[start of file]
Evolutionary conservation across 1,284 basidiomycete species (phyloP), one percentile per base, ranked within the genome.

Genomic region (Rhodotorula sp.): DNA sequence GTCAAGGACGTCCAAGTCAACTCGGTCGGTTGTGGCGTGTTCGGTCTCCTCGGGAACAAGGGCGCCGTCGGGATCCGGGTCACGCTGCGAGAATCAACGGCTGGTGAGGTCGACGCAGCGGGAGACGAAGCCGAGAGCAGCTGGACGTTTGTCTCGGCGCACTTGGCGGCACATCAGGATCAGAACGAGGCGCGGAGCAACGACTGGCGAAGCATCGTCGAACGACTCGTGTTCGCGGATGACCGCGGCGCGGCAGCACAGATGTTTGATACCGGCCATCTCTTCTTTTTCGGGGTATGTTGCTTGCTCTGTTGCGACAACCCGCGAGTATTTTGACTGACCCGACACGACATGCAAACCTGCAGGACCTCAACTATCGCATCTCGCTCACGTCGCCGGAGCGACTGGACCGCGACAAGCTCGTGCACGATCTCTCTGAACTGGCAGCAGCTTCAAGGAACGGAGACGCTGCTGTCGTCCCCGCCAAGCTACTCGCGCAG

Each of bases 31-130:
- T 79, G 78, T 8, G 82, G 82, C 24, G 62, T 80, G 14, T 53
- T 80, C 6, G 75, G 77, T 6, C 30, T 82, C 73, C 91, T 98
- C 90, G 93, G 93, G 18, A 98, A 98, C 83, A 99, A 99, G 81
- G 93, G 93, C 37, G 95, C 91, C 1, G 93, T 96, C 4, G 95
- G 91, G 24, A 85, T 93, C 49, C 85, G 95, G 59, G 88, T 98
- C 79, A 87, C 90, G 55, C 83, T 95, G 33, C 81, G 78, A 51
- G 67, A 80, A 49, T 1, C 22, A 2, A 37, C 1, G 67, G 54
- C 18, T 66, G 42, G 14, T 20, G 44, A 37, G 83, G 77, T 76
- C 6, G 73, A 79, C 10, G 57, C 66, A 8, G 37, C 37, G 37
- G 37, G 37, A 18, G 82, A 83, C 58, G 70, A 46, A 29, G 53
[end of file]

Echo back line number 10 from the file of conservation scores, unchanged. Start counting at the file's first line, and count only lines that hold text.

- G 67, A 80, A 49, T 1, C 22, A 2, A 37, C 1, G 67, G 54